R. J. Smith (27) and Hausfeld (28) were our radio operators. Chuck Droll was our weatherman.
Kegley, a PE-215B power generator systems operator/mechanic, and Roy, our medic, were truly a sight at the site (29).
Parker (30) was on of our two regular cooks. Other guys took a day off from outside duties and did a cooking tour for R&R (31).
A remote vehicle storage building (32) housed the tractors and weasels. It had to later be abandoned when it was buried by drifting snow.
A daily duty, weather permitting, was filling and running the snow melter system for our water supply. The system was a simple marvel of special engineering. It has an oil burner that melted some snow on the bottom of the snow tank then it pumped and sprayed some of that hot water on to the top of the snow in the tank (33). It supplied all our washing, drinking and other water needs. We had a single washing machine and dryer (34) for the twenty troops at the finished buried site. We did experience arctic fox crap fouling the water until we learned ways to keep them more occupied with our garbage dump. We did have to kill one polar bear that was bothering us. We slung him over an oil barrel and let him freeze in a position that allowed us to set him up in a chair, which we set up in the unheated entryway to our mess hall (35). We didn’t tell first time visitors he was there. When visitors landed, we directed them to the mess hall for a cup of coffee while we unloaded the plane.
Dragging runways (with weasel drawn I beams) and setting out flare pots (with a weasel drawn sleds loaded with oil tanks, flares and hand operated fuel pumps) (36) along the sides of the runway and filling oil barrel halves at the touch down end of the runway in preparation for ski equipped C-47 landing and take off (38) and unloading air craft in 50 to 80 degree below 0 blowing snow weather was an experience to remember.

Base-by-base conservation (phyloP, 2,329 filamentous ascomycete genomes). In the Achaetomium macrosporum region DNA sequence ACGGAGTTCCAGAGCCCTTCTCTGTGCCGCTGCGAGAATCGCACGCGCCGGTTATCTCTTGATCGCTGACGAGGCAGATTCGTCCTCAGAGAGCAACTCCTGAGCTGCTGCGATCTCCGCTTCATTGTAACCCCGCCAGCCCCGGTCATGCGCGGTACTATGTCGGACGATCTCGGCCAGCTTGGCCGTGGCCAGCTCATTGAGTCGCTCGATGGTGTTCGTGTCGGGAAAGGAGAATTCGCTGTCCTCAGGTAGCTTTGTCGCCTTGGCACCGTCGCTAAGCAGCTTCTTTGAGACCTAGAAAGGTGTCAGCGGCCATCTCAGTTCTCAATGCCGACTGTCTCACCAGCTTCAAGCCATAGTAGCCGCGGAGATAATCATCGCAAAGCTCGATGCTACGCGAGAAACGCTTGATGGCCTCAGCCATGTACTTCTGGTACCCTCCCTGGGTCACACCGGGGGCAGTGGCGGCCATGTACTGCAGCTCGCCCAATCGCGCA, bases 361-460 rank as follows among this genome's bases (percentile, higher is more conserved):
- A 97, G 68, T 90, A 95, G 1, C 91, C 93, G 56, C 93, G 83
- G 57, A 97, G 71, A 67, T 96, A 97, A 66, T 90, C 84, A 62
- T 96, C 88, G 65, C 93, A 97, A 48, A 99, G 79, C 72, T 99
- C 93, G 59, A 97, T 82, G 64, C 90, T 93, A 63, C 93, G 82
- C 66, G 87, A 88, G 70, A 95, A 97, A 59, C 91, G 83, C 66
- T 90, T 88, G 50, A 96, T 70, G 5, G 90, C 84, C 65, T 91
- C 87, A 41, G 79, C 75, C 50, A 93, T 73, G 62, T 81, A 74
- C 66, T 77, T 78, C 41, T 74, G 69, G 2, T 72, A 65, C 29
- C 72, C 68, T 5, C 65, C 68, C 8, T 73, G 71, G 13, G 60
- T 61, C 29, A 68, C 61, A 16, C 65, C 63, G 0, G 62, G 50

We had the flare pots burning when a C-47 pilot tried to land before we had the touch down fires burning. He thought the weasel head lights were the touch down lights and tried to land and touch down on top of us in the weasel. We had to pull out from under the aircraft. We then started to use a phone line from outside where we could see what was happening and advise our radio operator in the tunnel site (39) to keep the pilots advised when the runway was ready and clear for landing.
Our experiences maintaining separate furnaces in each room under the snow connected by unheated hallways of steel corrugated tubes (40) was a chore. We often had to climb out of our holes in the snow (we were called snow worms) up through towers (like a submarine) open a hatch (41) and go outside to knock off the ice build up on the air intakes and fumes exhaust stacks of each furnace.
A few of us became trial and error barbers (42). We quickly learned that cutting hair on people with bumpy heads required special skill. It was not long before a few guys became preferred barbers.